Why There Will Be No Mars Colony
When we peel back the Star Trek fantasy layer, we find… nothing good
If you are of a charming, sweet, and irredeemably naïve disposition you may find the superficial ramblings of billionaires like Elon Musk and Jeff Bezos not merely amusing but compelling. You may, like them, have spent a significant portion of your life staring at entertainments purporting to show humans whizzing around in space as though it were as normal as going off on a supermarket shopping trip.
Perhaps, like our aforementioned billionaires, you think the answer to chronic human self-destructiveness is to ship humans from Earth to a whole new planet on which to be equally self-destructive — only this time without the atmosphere, gravity, water, and protective magnetic field we enjoy here on our little blue planet. Perhaps you’re so terrified by the fear of a huge asteroid slamming into Earth that you believe, as they claim, the only “answer” is to create vast artificial colonies off-world. Even though the probability of our species surviving long enough to intersect with an ultra-rare asteroid collision is effectively zero (most species come and go in the space of less than one million years; ours almost certainly will self-exterminate within the next few centuries).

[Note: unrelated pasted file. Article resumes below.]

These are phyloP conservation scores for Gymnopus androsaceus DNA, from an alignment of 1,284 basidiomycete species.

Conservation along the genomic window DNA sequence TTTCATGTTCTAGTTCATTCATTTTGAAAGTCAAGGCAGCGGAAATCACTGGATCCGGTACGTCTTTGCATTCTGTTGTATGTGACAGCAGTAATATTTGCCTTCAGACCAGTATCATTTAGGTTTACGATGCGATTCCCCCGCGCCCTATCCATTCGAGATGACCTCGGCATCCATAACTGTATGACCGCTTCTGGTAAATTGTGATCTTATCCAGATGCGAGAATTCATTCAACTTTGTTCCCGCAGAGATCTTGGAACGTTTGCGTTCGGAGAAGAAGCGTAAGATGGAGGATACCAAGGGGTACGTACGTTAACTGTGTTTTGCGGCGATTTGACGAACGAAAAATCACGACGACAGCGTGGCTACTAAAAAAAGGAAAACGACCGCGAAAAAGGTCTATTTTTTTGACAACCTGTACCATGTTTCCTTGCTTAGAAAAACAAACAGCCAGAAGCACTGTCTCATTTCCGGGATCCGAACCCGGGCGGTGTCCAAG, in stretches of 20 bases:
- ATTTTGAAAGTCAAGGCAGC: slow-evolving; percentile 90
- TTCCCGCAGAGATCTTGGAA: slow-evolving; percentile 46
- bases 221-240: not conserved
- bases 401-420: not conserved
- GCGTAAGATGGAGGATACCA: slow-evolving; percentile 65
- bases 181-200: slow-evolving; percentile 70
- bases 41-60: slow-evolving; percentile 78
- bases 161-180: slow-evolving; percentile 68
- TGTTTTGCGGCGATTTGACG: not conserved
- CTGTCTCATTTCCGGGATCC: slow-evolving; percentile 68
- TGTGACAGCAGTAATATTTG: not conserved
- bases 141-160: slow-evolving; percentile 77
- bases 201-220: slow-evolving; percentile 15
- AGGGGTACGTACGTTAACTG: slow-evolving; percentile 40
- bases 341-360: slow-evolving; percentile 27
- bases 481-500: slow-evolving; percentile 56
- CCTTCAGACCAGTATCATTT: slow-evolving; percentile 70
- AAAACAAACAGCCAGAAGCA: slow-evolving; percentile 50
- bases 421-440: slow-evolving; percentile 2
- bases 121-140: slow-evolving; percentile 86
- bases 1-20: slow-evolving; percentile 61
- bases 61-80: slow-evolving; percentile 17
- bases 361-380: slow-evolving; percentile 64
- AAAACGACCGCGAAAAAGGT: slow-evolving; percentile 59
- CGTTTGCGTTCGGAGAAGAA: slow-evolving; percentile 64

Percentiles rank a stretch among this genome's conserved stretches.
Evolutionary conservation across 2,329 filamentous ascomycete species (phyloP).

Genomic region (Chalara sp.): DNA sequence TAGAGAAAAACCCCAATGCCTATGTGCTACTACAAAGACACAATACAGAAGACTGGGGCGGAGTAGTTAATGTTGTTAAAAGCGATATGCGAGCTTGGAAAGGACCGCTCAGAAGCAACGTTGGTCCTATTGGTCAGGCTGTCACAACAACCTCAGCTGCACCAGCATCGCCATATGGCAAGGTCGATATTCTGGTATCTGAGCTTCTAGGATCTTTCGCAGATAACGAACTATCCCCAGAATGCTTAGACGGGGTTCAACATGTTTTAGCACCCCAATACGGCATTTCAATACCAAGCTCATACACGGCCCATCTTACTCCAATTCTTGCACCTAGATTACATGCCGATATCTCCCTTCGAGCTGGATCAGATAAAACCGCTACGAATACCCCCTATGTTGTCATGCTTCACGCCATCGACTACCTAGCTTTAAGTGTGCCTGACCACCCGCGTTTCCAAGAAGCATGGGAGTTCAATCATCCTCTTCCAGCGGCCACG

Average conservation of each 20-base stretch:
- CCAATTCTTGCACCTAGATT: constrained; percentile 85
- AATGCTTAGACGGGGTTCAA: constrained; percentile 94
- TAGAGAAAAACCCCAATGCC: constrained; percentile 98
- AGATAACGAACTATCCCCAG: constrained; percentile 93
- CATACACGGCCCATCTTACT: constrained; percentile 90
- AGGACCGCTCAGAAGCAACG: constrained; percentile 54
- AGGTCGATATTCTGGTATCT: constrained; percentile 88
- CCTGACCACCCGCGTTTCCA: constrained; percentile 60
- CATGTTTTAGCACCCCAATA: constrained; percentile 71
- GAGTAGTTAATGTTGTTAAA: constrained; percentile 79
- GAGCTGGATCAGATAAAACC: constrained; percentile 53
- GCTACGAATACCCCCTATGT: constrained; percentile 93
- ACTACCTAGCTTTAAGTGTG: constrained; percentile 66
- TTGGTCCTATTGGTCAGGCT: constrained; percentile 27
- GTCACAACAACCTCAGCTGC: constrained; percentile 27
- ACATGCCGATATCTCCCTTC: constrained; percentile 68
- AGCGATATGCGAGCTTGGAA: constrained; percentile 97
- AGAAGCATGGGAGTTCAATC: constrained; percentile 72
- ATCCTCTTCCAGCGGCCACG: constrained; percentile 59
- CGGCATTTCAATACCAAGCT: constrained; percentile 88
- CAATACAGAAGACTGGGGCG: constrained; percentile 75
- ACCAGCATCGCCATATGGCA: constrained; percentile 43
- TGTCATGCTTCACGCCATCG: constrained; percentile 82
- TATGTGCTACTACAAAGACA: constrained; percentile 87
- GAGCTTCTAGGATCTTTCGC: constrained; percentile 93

But if you’ve thought carefully about the Mars Colony proposition for more than a few milliseconds you will doubtless have arrived at the inevitable conclusion: there will be no Mars Colony in the foreseeable future.
It’s easy to enumerate the very many physiological reasons why going off to live on Mars is a truly terrible idea. First of all there’s the six month trip to get there, during which the astronauts will absorb extremely harmful levels of solar radiation because they’ll be outside the protective envelope of Earth’s magnetic field which helpfully deflects nearly all this radiation and is the reason why astronauts can remain on the low-orbit International Space Station for a year without dying of cancer. But on the Mars trip, which will last at least six months, the radiation will penetrate their bodies unchecked. Shielding would be so heavy as to be impracticable. Worse yet, once on Mars that radiation will continue to penetrate their flesh and bones because Mars has no magnetic field. Perhaps…